It is true when it is said, ‘the artist may die but their work will always transcend time.’ It has been an eternal truth for many artists and Rabin Mondal is a prominent name among them. Rabin was only 12 years old when he took up painting and drawing as he was bed-ridden due to an injury on the knee. The impact of the Bengal famine and the communist riots had affected his psyche immensely. His art is renowned for taking inspiration from primitive and tribal art for its raw energy.
Kishore Singh, Head - Exhibitions & Publication, DAG, is the backbone to the platform that has collected Rabin's artwork. He has a lot to share about Rabin and his contribution towards the world of art. He says, "If you look at the artists whose works are very strong, powerful and have a strong aesthetic quality, you will see that there is a standard quality to those works. We respond to that art because there is a certain significance and quality. It represents a certain point in history. Rabin Mondal is a representation of that idea."
On the subject of the depiction of turmoil in his works, Kishore responds that turmoil is on one side adding, “What characterises his work as there are so many concerns with power and authority and therefore the misuse of power and authority; how people aspire to power. But having achieved their goal, you’d also find that they are isolated vulnerable and are made lonely.”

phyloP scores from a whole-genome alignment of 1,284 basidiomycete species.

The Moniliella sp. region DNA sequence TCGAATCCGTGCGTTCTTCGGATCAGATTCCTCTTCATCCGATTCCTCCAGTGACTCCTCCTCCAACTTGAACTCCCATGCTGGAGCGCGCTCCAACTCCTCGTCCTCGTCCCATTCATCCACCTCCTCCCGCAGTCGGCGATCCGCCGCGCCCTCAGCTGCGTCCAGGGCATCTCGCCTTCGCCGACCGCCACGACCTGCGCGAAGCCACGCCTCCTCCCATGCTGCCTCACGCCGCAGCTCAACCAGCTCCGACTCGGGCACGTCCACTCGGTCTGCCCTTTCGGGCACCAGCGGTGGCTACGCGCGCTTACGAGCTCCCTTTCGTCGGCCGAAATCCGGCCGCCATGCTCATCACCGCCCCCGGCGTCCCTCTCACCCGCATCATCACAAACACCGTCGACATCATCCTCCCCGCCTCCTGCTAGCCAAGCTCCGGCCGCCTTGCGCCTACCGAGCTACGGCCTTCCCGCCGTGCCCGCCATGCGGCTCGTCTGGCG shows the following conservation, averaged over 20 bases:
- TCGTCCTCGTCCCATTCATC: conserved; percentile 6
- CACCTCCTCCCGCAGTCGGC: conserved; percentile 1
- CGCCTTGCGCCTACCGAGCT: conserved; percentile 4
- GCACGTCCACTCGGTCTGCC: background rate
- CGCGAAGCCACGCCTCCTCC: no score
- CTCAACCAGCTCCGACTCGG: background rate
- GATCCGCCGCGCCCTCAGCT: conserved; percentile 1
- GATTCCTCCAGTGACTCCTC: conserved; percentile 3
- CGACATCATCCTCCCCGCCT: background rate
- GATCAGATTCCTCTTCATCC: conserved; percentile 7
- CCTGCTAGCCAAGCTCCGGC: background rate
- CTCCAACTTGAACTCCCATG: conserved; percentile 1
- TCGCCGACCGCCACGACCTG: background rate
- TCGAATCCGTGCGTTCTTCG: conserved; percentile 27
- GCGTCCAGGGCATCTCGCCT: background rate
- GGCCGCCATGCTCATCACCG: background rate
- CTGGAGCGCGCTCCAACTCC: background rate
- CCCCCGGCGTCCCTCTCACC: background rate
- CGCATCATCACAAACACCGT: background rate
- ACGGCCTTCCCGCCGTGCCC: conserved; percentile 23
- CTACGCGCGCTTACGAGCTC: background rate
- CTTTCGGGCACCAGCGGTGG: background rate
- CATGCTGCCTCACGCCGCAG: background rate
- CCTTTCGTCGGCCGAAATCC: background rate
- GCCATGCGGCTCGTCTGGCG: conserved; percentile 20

He later states that what separates him from the rest is how authority and vulnerability are represented in his paintings. “There is a certain sense of fear in the way they exist in a space that is removed from normal society,” he adds. Rabin’s works are not ahead of time but are beyond it. He further adds, “He paints with a certain pain, a certain feeling of melancholy about the society that he feels. It is this condition of mankind that existed in the past exists in the present and will continue to exist in the future. This reflection is something that is part and parcel of the journey of humankind.” He recently passed away at the age of 90. One of Kishore’s favorite series of Rabin is the King Series. He explains, “This series represents power and vulnerability so beautifully and evocatively. His series on Devis or goddesses was equally strong.”
When asked about the one thing aspiring artists can learn from Rabin, he concludes by pointing out, “Rabin Mondal did not create art for the market. He created art that he believed in, art that was beyond the aesthetic. He continued to paint with a certain focus and intent which he did not deviate from.”